Skin-to-skin contact after birth: Developing a research and practice guideline

Acta Paediatr. 2023 Aug;112(8):1633-1643. doi: 10.1111/apa.16842. Epub 2023 May 24.


Aim: Skin-to-skin contact immediately after birth is recognised as an evidence-based best practice and an acknowledged contributor to improved short- and long-term health outcomes including decreased infant mortality. However, the implementation and definition of skin-to-skin contact is inconsistent in both practice and research studies. This project utilised the World Health Organization guideline process to clarify best practice and improve the consistency of application.

Methods: The rigorous guideline development process combines a systematic review with acumen and judgement of experts with a wide range of credentials and experience.

Results: The developed guideline received a strong recommendation from the Expert Panel. The result concluded that there was a high level of confidence in the evidence and that the practice is not resource intensive. Research gaps were identified and areas for continued work were delineated.

Conclusion: The World Health Organization guideline development process reached the conclusion immediate, continuous, uninterrupted skin-to-skin contact should be the standard of care for all mothers and all babies (from 1000 g with experienced staff if assistance is needed), after all modes of birth. Delaying non-essential routine care in favour of uninterrupted skin-to-skin contact after birth has been shown to be safe and allows for the progression of newborns through their instinctive behaviours.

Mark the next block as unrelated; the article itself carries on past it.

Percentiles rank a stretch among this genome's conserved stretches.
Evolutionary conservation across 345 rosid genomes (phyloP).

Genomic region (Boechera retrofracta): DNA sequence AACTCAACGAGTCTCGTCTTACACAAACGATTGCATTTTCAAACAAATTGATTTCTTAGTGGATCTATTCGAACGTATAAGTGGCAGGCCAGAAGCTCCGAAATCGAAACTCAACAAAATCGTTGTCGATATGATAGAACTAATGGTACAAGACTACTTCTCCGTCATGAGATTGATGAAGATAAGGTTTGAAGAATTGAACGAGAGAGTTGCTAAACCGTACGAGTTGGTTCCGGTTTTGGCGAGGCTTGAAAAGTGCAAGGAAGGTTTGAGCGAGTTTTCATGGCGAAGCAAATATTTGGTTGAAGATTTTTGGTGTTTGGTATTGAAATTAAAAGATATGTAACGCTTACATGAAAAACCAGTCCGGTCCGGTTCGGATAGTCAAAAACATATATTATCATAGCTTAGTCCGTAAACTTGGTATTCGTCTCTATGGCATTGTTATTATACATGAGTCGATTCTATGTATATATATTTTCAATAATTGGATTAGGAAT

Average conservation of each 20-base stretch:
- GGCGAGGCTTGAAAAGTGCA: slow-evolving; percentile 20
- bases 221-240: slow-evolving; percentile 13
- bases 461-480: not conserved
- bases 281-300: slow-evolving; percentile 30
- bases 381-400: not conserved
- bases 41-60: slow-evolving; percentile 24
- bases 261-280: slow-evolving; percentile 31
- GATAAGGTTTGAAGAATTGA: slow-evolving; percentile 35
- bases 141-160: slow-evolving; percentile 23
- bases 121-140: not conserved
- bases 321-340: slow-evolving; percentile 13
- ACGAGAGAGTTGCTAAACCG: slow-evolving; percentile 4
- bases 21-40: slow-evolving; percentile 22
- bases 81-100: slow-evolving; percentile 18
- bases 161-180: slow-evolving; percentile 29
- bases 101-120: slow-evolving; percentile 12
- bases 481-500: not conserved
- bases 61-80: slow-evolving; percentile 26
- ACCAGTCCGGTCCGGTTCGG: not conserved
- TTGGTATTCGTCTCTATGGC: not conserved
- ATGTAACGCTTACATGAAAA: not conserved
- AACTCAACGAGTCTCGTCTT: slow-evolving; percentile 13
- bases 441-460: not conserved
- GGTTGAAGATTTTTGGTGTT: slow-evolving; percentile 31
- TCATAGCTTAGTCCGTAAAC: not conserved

Keywords: best practice; breastfeeding; guideline development; implementation; skin-to-skin.

Publication types

  • Systematic Review
  • Review

MeSH terms

  • Breast Feeding*
  • Female
  • Humans
  • Infant
  • Infant Mortality
  • Infant, Newborn
  • Mothers
  • Parturition*
  • Pregnancy
  • Skin

Grants and funding